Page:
Members of the World Trade Organization are struggling to keep talks going, after four days of stalemate in Hong Kong.

Four days of talks have failed to make progress on any of the key issues for the 149 World Trade Organization members. Battles continued Friday with developing nations insisting they will not cede to U.S. and E.U requests for them to open up their markets to industrial products, unless rich nations agree to eliminate their supports to farmers.

Zambian Commerce Minister Dipak Patel spoke for a grouping of the world's least developed countries.

"We want to know how and when," said Dipak Patel. "Our answer to them is 'if you cannot give us an answer on how and when,' then our response to those who can't do this [is] 'what part of 'no' don't you understand?"

The talks aim to find ways to implement a plan to lift millions out of poverty worldwide by knocking down trade barriers.

WTO officials say that on Saturday they will release a revised draft of the declaration that is to be issued at the end of the conference on Sunday. The draft aims to demonstrate that at least incremental movement is being made.

Most of that movement so far has been in working toward an agreement by rich countries to remove tariffs and quotas on imports from the least-developed nations.

India's Commerce Minister Kamal Nath indicated that was not enough to move the overall talks forward.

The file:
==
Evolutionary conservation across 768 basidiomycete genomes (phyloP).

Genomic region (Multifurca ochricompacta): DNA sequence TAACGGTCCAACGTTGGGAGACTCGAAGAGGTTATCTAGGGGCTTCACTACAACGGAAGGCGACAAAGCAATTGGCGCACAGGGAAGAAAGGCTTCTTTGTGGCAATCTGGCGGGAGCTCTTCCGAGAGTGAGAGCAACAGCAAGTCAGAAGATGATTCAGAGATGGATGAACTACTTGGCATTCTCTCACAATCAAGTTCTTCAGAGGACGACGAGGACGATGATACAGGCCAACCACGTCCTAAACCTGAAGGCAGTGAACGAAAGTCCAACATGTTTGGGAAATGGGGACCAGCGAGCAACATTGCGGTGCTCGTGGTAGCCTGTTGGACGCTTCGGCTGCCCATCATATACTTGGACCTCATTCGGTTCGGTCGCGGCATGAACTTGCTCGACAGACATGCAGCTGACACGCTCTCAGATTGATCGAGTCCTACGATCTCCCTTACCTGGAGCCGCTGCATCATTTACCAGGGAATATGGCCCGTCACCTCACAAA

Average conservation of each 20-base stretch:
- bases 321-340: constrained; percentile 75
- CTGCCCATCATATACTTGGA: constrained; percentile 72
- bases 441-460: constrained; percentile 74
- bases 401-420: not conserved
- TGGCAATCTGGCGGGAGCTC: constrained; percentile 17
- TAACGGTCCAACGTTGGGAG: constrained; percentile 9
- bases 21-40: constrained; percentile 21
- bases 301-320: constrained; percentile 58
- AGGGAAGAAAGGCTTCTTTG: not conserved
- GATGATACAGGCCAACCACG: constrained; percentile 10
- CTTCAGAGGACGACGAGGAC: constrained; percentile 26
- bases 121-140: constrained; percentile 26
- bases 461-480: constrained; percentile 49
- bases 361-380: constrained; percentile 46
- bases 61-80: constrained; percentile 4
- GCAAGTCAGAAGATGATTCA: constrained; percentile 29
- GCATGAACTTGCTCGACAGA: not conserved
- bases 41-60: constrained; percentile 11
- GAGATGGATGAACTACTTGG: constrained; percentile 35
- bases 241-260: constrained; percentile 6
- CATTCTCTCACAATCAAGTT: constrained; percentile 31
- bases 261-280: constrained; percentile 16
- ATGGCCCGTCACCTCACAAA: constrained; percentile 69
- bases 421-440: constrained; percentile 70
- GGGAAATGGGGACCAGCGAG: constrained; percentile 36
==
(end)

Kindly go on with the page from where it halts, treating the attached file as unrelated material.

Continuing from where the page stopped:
He suggested Friday that no agreement on agriculture was near and he renewed attacks on rich countries for refusing to make faster, deeper cuts in farm supports.

"What amazes me is that the European Union and the U.S. are saying 'please pay us to stop doing what we shouldn't be doing,' that is, distorting global trade," said Kamal Nath. "They want a payment for something they are not supposed to do in any case."

Over the past four days, the U.S. delegation has offered a number of other concessions, including doubling the amount of trade development aid it is willing to give each year and giving free access to cotton from West Africa.

The United States in October proposed a package of cuts to farm subsidies, and has urged the European Union to sign on to it to get the talks moving.

EU officials, however, say they have already offered as much as they can, particularly given the lack of a reciprocal deal from developing nations.